D.C. resident Allison Wolfe said it was the diversity of the Mount Pleasant neighborhood, located in Northwest between 16th Street and the National Zoo, that persuaded her to move there about 10 years ago. But now she said a real estate boom in the area is starting to push out the minority residents.
A look today at the main drag of the neighborhood, Mount Pleasant Street, illustrates the diversity that captivated Wolfe about a decade ago. Stores along the strip are owned by Koreans, Moroccans, Hispanics and other minorities, and Spanish is the dominant language spoken up and down the street. While it is clear that Mount Pleasant is a Latino hub of Washington that includes a dash of black and Asian-American cultures as well, the future of this minority-grounded neighborhood is uncertain.
Mount Pleasant is one of several areas in city in the midst of a real estate frenzy. Houses that cost a couple hundred thousand dollars 10 years ago are now selling for anywhere between $750,000 to more than $1 million. This growing demand for housing in Mount Pleasant is bringing a new base of residents to the area, which is leaving long-time residents concerned.
“The face of the neighborhood has changed – and not for the better,” Wolfe said, adding that she tried to get involved in the community planning meetings in the neighborhood to preserve its diversity, but her ideas were shot down because she rents her apartment. “If you’re not a homeowner, you don’t have a lot of say.”
The new batches of buyers entering the neighborhood are willing to pay large sums of money to be in a neighborhood that has accessible public transportation and is close to downtown nightlife. The high real estate value of the area has motivated landowners to remodel their properties to make them more attractive to buyers. Residents said they’ve been given the impression that they need to either pay the new price or clear out for tenants who will, adding that based on average income levels in the area, most cannot pay the increased rent.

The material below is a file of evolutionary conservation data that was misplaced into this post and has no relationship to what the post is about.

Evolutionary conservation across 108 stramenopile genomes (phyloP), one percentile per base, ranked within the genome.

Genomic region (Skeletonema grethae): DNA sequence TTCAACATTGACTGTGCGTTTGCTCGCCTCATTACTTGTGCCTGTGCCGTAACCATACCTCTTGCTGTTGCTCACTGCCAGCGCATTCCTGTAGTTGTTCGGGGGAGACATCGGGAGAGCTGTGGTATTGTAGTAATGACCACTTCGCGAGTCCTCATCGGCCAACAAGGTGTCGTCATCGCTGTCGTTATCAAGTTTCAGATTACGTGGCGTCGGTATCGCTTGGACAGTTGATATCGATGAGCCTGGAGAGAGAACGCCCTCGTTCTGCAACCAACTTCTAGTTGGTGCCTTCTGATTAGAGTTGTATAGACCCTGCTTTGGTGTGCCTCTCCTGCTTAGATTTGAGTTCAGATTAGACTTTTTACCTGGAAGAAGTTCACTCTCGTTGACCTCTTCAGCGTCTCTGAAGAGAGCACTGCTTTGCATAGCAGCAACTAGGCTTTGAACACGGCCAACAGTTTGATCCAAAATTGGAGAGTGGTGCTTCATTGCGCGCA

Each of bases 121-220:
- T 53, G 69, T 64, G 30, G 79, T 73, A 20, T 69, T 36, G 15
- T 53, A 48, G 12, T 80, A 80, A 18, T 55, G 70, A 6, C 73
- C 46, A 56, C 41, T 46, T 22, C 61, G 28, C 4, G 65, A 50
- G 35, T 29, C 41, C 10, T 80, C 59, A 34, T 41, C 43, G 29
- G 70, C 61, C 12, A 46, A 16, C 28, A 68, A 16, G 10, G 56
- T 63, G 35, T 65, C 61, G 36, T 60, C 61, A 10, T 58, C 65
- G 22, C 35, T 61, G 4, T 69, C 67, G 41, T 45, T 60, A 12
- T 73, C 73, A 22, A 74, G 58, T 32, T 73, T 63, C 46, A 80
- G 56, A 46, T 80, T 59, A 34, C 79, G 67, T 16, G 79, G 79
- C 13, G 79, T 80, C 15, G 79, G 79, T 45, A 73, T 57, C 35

“These guys make $10, $8 an hour,” 35-year Mount Pleasant resident Walter Martinez said as he pointed to the Latino men conversing around him. “They can’t pay it.”
Other residents agreed, arguing that those who can’t fork over the cash are being forced out and others are very eager to pay in their place.
“New people are coming in – white people,” said Danny Flores, a 25-year resident of Mount Pleasant. “You know … it’s (about the) money.”
Although the ongoing demographic changes in Mount Pleasant make the issue appear to be a racial one, resident Jack McKay, a member of the 1D Advisory Neighborhood Commission, a locally elected group that makes zoning recommendations to the city, insisted that it’s simply about class and income.
“I don’t think anyone here can be called racist,” he said.
Residents in the neighborhood are not foreign to racial conflict. The area, which extends from Rock Creek Park east to 16th Street and south to Harvard Avenue, was blocks away from the race riots that occurred in 1968 following the assassination of Martin Luther King Jr. After the riots, Mount Pleasant, which was a racially mixed area, was a victim of “white flight,” in which whites left the community to minorities, McKay said.
“Nobody wanted to live east of Rock Creek Park,” he said.
Latino immigrants also began moving to Mount Pleasant in the 1970s and 1980s following the riots because of the local Latino hangouts in the area and nearby job availabilities, Martinez, the 25-year resident, said.
Before the riots and immigration, though, Mount Pleasant was the “Washington away from Washington,” where most of the houses in the area were built in the 1910s and 1920s as summer getaways outside of downtown D.C. Many residents now say that the spacious homes in the area are attracting pricier buyers who are trying to renovate Mount Pleasant into a high-class suburb again.
“Newcomers coming from outside of the city have a different style of living,” Martinez said. “They like the way they live out there in the suburbs, and they make the rules.”
New commercial ventures have started to pop up alongside longstanding Latino restaurants and locally owned stores, residents said, and there has even been talk about bringing a Target to the area.
But even though Mount Pleasant is on the verge of becoming an upscale neighborhood once again, residents said that it’s not completely there yet. While several people described the neighborhood as safe, recent violent crimes – including a gang shooting in 2003 in the middle of Mount Pleasant Street and the shooting of a man who was walking his dog in September – have triggered an increase in police patrols.
Many long-time residents believe that the increased police presence is only to ease the concerns of the new white homeowners who have moved into the area.
Martinez – who recently made news for being arrested for standing outside of a 7-Eleven when an officer told him to move because of a “No Loitering” sign – believes that the growing police presence does not protect all the residents of Mount Pleasant. He spoke out about the arrest and said the people who socialize on the streets are not bad people, and he added that fraternizing is part of the Latino culture.
Resident Brianne McGonigle said she thinks the police presence is one of the benefits of the neighborhood, in addition to the diversity of the area. She said she decided to move to Mount Pleasant three years ago because of the location and the housing options.
“As a student, this is one of the few areas I could afford,” McGonigle said.